Transform Houston aims to change hearts and minds on LGBTQ rights.
Block-walking typically means spending a minute or two at each house, talking to people about the candidate or initiative you’re asking them to support. But volunteers with a new campaign called Transform Houston are block-walking to talk to people about prejudice reduction.
Brad Pritchett, cofounder of Transform Houston, says the LGBTQ community needs to transform the way Houstonians think about LGBTQ rights and nondiscrimination laws—especially about how those laws impact people who are transgender, gender-expansive, intersex, and queer. Pritchett says this is how the LGBTQ community can dismantle the “bathroom myth” and make people understand that opponents of the Houston Equal Rights Ordinance sold voters a pack of lies in November 2015.
Pritchett and Transform Houston co-founder Fran Watson, president of the Houston GLBT Political Caucus, visited Miami to work with the Los Angeles LGBTQ Center’s Leadership Lab, learning how to use long-form canvassing to talk about trans rights. They came home with the desire to adapt what they’d learned into a strategy for talking with Houston voters about equality for all.
Those of us who lived through the HERO fight know how painful it was. We heard the slogan “No men in women’s restrooms” over and over again. We saw the trans community being attacked.
Still, within our bubble, it looked like we had the votes to win. It looked like Houston would finally have a nondiscrimination ordinance we could be proud of, protecting people based on 15 different classifications so that all Houstonians and visitors would be treated equally.
But it wasn’t to be. Thanks to fear-mongering from opponents, voters repealed HERO by a margin of 61 percent to 39 percent.
Watson and Pritchett took lessons from both their Miami visit and the failed HERO campaign, and put them together to come up with Transform Houston. The name of the campaign represents exactly what they’re trying to do: bring about a fundamental transformation in how people think about the LGBTQ community.
At this point, it’s not about voter turnout. It’s about changing hearts and minds.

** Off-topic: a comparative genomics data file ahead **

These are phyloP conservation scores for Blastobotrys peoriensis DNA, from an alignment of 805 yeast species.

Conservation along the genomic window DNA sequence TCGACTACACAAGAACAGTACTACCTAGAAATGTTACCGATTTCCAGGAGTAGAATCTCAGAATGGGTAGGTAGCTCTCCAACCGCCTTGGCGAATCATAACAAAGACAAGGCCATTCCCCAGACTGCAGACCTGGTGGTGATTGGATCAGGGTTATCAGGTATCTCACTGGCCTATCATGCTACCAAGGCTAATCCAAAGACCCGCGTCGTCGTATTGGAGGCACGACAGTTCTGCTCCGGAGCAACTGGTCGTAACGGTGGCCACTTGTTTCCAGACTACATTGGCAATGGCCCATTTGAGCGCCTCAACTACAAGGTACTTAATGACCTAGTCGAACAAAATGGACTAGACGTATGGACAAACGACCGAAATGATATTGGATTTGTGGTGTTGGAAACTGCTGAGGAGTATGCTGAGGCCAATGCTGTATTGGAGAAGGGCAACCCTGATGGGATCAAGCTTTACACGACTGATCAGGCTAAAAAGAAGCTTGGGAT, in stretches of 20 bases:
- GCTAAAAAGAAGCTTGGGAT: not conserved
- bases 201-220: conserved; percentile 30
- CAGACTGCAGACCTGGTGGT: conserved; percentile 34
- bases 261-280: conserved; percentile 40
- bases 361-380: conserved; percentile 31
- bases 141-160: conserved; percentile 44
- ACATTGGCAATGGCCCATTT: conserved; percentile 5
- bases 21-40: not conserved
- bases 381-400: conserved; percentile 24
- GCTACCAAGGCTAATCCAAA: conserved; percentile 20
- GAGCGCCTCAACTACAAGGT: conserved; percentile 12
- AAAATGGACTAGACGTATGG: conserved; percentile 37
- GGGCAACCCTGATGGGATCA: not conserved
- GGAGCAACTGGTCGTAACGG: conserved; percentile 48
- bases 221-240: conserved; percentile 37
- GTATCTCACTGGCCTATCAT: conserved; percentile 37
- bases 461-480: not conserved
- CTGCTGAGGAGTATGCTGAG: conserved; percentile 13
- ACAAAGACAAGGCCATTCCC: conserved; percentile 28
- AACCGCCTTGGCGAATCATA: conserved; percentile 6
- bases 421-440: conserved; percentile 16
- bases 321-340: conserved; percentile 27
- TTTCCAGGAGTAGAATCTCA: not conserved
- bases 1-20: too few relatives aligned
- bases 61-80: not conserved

Watson and Pritchett have set out to create a grassroots effort in which everyday citizens go out, knock on doors, and have conversations with folks on their doorsteps about discrimination and prejudice.
“People recognize authenticity,” Watson says. “They may not always agree with the message or what people are saying, but we believe the power of one’s story is a way to help identify with each other. Starting a conversation with facts and figures could lead down a different road. But [everyone knows what it’s like to feel like they’re being] judged. The stories may not be the same, but the sentiment is there. Many people have been in those situations, and that’s what we want to get across.”
Part of the work is training. The campaign takes individuals who are passionate about changing Houston and teaches them how to stand in front of others—perhaps for the first time ever—and have a conversation. It teaches them how to go into neighborhoods, share stories, and break down myths.
Jessica Zyrie, a black trans woman, is a volunteer with Transform Houston who seems like she’s up to the challenge. “I enjoy educating members of society about misconceptions within the transgender community,” Zyrie says. “A lot of times, people tend to make assumptions about certain areas of life that they may not understand. Canvassing with Transform Houston allows individuals to share their personal stories by using an emotional approach to humanize the transgender experience.”
Watson notes that Houston is the most diverse city in the nation. “We are a community of difference,” Watson says. “[Those right-wing] opposition campaigns used difference as a tool to target. This is an opportunity for our communities of difference to talk to one another and break down the myths from a 30-second commercial—which was shown 10 times a day for 10 weeks—by having one-on-one conversations.”